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Rovio’s recovery has been blocked somewhat by the rising costs of user acquisition and marketing, which is more and more relevant to survive the competitive free-to-play market. It must also go through the lengthy process of upgrading the brand itself. The games have been developed to suit the style of the movies, and Rovio has targeted popular audience to keep Angry Birds visible — the most recent example being this year’s launch, Angry Birds Dream Blast. It’s even combined with VR and AR with Isle of Pigs, which reinstating the classic slingshot gameplay in 3D.

Angry Birds in 2009 is quite different to what it is today. In 2016, there were big upgrades in the brand — the birds now are named, can speak with unique voices. Rovio did quite well to evolve and came out to be a fresh and relevant looking brand.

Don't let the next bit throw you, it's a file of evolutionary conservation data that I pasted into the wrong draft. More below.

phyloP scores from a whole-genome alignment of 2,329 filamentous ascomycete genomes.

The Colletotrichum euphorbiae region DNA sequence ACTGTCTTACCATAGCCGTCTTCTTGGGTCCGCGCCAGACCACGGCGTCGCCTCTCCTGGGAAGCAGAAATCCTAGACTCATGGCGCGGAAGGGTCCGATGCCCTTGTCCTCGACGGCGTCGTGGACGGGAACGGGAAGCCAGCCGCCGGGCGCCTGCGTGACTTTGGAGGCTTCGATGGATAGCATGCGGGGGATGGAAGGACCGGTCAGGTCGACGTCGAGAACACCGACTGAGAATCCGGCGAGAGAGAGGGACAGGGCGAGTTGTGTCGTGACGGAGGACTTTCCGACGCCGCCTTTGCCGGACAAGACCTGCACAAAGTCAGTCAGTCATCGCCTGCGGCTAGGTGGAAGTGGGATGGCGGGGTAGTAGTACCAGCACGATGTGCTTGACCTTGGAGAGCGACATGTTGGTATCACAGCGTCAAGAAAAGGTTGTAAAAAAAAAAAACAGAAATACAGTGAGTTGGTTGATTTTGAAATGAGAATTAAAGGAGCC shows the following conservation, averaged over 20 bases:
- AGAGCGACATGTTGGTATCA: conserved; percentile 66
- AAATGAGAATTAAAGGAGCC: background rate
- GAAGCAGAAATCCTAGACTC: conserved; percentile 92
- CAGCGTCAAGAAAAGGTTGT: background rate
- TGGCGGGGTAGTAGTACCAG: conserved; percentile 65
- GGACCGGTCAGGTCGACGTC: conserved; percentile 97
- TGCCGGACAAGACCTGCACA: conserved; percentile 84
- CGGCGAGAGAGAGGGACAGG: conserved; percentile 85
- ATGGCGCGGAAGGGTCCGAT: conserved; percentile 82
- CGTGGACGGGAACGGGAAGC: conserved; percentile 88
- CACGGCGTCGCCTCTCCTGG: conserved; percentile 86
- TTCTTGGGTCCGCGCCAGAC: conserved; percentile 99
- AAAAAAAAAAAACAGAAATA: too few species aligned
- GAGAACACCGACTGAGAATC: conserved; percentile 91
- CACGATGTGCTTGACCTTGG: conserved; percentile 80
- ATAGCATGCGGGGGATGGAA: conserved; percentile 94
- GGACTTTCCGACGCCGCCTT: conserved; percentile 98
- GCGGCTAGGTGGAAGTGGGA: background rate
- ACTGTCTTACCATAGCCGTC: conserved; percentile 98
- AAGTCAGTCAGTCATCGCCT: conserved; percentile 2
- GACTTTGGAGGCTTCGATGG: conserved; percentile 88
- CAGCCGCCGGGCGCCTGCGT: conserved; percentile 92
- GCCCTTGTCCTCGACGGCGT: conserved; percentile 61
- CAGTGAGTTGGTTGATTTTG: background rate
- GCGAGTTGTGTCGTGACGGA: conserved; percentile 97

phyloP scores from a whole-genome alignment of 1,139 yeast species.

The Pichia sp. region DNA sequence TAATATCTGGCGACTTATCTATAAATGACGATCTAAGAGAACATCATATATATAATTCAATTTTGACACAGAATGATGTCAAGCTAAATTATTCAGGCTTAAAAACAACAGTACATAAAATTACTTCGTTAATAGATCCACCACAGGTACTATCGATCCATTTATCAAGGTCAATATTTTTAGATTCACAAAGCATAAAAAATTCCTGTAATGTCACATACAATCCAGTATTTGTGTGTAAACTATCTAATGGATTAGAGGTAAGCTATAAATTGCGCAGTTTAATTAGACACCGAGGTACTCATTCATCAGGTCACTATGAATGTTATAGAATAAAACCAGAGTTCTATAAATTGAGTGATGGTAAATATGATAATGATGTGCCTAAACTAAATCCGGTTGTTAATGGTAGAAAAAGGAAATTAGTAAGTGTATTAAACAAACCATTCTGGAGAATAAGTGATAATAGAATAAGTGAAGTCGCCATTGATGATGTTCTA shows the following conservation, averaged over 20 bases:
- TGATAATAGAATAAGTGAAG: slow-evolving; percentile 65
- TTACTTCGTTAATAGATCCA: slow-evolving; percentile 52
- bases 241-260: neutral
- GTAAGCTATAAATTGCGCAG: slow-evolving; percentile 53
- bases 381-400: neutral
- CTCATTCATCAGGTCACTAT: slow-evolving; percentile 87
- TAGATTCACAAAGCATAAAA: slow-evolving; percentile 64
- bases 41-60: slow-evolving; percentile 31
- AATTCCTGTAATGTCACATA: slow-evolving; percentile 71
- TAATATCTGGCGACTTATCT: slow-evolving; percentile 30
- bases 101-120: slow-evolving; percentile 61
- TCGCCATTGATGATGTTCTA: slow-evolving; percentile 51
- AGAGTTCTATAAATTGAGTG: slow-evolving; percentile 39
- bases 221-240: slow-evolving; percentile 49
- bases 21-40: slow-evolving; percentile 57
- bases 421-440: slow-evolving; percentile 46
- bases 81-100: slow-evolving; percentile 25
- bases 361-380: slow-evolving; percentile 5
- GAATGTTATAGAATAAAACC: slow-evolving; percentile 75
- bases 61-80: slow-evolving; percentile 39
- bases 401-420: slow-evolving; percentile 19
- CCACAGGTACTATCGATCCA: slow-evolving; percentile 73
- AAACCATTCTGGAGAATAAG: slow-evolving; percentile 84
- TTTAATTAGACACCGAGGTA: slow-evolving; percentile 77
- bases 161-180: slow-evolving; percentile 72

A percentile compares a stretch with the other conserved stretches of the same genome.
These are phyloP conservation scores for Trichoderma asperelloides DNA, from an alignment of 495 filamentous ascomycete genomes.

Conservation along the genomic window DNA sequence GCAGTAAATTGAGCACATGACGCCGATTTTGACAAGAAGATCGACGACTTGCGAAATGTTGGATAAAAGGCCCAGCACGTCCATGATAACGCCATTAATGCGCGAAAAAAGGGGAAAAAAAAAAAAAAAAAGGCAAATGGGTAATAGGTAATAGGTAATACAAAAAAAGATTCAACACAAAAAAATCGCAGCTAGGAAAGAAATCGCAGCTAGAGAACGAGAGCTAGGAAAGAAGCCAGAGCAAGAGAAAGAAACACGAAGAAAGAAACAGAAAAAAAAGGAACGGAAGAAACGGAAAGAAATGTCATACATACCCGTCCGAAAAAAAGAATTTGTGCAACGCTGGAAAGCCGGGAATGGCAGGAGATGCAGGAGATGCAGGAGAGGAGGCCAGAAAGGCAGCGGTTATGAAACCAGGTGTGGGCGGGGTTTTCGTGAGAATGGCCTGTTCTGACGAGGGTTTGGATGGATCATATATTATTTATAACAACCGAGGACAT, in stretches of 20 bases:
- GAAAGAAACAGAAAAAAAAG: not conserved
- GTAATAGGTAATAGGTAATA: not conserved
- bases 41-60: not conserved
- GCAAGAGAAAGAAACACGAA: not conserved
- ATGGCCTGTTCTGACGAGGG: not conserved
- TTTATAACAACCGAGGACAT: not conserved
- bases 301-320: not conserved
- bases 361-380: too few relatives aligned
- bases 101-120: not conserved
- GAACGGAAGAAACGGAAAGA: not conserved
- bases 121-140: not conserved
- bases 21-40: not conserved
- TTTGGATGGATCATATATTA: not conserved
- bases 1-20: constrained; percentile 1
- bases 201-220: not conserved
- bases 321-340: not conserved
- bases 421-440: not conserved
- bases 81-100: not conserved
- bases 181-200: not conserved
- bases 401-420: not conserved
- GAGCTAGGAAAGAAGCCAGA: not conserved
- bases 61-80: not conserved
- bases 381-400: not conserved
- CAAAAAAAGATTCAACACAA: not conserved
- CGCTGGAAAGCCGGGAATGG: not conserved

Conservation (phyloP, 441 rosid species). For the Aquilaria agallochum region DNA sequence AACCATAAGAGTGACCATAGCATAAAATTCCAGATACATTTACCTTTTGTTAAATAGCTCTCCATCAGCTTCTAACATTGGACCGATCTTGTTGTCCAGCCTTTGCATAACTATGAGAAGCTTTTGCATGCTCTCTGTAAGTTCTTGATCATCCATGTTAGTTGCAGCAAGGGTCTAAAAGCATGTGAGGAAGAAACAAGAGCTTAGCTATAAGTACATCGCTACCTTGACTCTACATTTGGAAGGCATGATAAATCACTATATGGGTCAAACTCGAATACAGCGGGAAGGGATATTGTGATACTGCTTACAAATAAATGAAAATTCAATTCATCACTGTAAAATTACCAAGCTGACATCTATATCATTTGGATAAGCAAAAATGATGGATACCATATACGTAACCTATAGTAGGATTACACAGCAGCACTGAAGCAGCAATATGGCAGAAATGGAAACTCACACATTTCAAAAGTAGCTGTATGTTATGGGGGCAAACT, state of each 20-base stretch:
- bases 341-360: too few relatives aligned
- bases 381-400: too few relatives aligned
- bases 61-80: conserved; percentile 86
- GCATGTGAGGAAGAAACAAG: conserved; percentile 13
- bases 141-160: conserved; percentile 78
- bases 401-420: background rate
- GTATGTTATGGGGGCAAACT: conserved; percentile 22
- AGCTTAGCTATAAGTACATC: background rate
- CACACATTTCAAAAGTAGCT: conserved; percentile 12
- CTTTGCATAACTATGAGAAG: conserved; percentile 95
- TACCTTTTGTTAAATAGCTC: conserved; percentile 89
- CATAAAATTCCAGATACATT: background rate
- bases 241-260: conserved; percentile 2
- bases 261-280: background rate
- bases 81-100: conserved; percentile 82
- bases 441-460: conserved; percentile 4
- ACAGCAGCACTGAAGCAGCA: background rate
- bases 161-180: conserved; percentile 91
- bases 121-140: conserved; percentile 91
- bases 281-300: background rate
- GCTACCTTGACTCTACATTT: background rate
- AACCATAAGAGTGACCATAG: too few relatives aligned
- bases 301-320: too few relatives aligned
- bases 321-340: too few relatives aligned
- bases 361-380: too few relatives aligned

Revenue has also been consistent for Rovio in 2019 despite lacking of growth and lower profitability due to the rising costs of user acquisition. Fortunately, the next hit games are about to come which is Dream Blast, with Sensor Tower data showing it has created $43 million in user spending so far which has coincided with a decline in terms of revenues from Angry Birds 2’s in-app purchases. However, combination of spending of both games is slightly higher than Angry Birds 2 in its best month of October 2019, as it brought about $11.4 million.

Angry Birds took off faster than Rovio could have expected and keeping that momentum has been a challenge. Yet the series continues to prove it’s resilience, being ranked at No.32 in the list of 2019’s most popular games in terms of revenue thanks to its place at No.1 in terms of downloads. The birds’ popularity continues as long as Rovio stay focus on what they are doing and try to be the best at it.